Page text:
After a terrifying week, Angie woke from the coma feeling confused and unaware of all that her body had withstood. “I thought people were playing a bad joke,” she said. “I could not walk or use my hands; I didn’t know who the President was…I was kind of a hot mess, basically.” On top of everything, she learned that she had suffered at least two strokes and now had to overcome pneumonia, which was especially painful due to a broken sternum and ribs caused by CPR. She also was hooked up to a dialysis machine.

Spirits were lifted when Angie was transferred to the Madonna Rehabilitation Center in Lincoln on December 21, 2012. “I hit a point where I just missed my kids,” she said. “I had to wear a defibrillator vest in case I went into cardiac arrest, and they agreed to let Jon drive me there. Day by day, things started to get better.” A full schedule of physical and speech therapy kept Angie busy, and on Christmas Eve her kidneys were fully functional. “They released me a few days after Christmas and I came home to lots of rehabilitation. The whole goal was to get me strong enough for surgery on March 5. I was a little nervous…they removed my adrenal gland along with the tumor.”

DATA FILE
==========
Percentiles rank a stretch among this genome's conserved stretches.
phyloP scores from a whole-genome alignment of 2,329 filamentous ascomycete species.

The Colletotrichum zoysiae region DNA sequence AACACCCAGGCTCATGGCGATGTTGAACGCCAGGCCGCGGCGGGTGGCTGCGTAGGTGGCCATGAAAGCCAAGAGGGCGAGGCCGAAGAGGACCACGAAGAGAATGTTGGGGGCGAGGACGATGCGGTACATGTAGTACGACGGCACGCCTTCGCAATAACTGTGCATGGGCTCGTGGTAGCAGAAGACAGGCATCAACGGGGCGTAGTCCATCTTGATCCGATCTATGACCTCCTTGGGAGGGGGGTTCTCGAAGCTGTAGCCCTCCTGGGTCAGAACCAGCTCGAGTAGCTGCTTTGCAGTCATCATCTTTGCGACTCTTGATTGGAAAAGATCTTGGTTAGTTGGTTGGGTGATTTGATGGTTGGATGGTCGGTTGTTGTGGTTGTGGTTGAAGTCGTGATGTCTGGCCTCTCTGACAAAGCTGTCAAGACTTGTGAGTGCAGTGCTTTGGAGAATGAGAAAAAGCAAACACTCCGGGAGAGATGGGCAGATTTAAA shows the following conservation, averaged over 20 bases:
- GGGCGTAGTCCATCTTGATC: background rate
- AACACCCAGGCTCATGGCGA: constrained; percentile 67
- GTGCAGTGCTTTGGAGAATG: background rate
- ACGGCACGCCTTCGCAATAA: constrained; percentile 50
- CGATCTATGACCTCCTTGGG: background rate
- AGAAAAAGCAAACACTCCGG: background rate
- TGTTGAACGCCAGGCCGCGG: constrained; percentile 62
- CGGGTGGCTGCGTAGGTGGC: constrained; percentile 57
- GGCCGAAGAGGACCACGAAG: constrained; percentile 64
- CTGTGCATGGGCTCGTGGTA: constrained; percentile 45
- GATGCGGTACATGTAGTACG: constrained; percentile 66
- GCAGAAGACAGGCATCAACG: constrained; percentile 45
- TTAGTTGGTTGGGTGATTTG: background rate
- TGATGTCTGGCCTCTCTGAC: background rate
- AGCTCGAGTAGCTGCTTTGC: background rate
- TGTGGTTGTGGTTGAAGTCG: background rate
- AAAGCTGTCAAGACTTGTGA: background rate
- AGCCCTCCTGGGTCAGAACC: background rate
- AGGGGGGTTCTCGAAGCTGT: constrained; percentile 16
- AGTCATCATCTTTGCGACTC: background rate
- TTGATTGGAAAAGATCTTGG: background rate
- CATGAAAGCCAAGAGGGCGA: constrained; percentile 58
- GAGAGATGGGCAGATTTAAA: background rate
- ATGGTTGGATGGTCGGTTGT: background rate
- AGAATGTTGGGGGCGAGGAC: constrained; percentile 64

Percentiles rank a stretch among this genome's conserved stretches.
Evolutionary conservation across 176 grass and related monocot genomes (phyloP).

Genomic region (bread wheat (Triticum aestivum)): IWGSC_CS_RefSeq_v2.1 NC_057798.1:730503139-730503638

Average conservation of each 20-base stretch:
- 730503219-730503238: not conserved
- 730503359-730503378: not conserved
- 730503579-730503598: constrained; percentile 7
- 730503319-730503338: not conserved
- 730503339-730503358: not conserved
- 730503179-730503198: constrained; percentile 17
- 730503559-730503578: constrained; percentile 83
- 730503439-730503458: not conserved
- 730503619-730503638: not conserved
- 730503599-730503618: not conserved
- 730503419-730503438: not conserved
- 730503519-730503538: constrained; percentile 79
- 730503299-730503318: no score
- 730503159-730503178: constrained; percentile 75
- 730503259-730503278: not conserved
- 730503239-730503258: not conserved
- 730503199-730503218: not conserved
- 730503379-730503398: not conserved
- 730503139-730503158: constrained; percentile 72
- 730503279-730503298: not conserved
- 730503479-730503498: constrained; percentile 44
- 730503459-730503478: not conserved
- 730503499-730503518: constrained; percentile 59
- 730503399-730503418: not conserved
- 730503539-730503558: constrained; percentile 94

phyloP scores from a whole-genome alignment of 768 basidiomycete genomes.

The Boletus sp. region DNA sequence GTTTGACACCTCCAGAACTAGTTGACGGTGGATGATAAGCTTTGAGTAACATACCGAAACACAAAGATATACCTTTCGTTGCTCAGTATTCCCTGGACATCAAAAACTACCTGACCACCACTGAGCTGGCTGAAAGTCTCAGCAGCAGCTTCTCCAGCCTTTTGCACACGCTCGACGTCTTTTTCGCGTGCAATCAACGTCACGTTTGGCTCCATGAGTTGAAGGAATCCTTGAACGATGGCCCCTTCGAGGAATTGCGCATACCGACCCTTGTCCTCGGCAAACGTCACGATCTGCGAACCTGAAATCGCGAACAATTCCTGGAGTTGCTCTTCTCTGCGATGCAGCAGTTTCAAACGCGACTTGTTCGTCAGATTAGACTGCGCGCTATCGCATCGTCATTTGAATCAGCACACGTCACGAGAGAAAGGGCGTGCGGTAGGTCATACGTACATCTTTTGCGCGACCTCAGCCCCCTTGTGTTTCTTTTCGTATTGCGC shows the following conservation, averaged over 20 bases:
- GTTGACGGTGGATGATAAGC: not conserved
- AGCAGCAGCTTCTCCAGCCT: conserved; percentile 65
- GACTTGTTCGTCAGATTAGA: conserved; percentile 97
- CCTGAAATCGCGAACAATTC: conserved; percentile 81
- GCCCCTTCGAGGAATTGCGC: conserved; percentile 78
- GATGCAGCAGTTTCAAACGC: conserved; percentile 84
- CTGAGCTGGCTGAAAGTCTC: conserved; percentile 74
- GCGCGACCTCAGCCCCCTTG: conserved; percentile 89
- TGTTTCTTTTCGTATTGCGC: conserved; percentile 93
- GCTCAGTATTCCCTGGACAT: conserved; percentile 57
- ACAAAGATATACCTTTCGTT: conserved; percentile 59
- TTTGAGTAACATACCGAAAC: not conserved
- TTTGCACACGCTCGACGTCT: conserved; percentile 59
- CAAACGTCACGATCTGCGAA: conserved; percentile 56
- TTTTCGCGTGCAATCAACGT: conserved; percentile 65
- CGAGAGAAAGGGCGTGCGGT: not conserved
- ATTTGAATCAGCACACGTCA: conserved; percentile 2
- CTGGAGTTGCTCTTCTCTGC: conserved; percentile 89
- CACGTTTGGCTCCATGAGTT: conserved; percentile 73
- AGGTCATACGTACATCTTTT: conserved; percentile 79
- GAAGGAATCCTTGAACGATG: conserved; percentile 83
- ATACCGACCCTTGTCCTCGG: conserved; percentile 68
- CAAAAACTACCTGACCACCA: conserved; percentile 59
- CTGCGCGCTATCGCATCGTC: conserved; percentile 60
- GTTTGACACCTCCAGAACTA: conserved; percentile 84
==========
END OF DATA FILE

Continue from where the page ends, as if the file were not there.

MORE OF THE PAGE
Throughout her journey back to health, Angie’s loved ones, friends, co-workers, and community gathered together on Caring Bridge. “It’s a website that one of our good friends set up so that I could post updates on Angie’s health,” said Jon. “Day two in the hospital was when it was started.” The support didn’t stop there: several prayer vigils were held in Angie’s honor, including vigils at the Jorgensen’s church and at Lifetime Fitness. Mary Kay colleagues stepped in and took care of Angie’s clients.  After her recovery, Lifetime planned a fundraiser celebrating her triumphant return with a Dance-A-Thon, led by Angie. She has spent the last year getting her groove back and is again leading her Lifetime classes. “I remember it being kind of a challenge to get back into the swing of things,” said Angie. “But everyone was supportive and great. One of my hospital nurses was actually in one of my Zumba classes.”

The gratitude Angie feels is immense. “Here we are a year later, and I can’t thank everyone enough, especially Jon,” said Angie. “He was my rock and never left my side…it’s amazing what he did. I cannot express how much I appreciate everything that was done for me. Life is a gift – be fabulous every day.”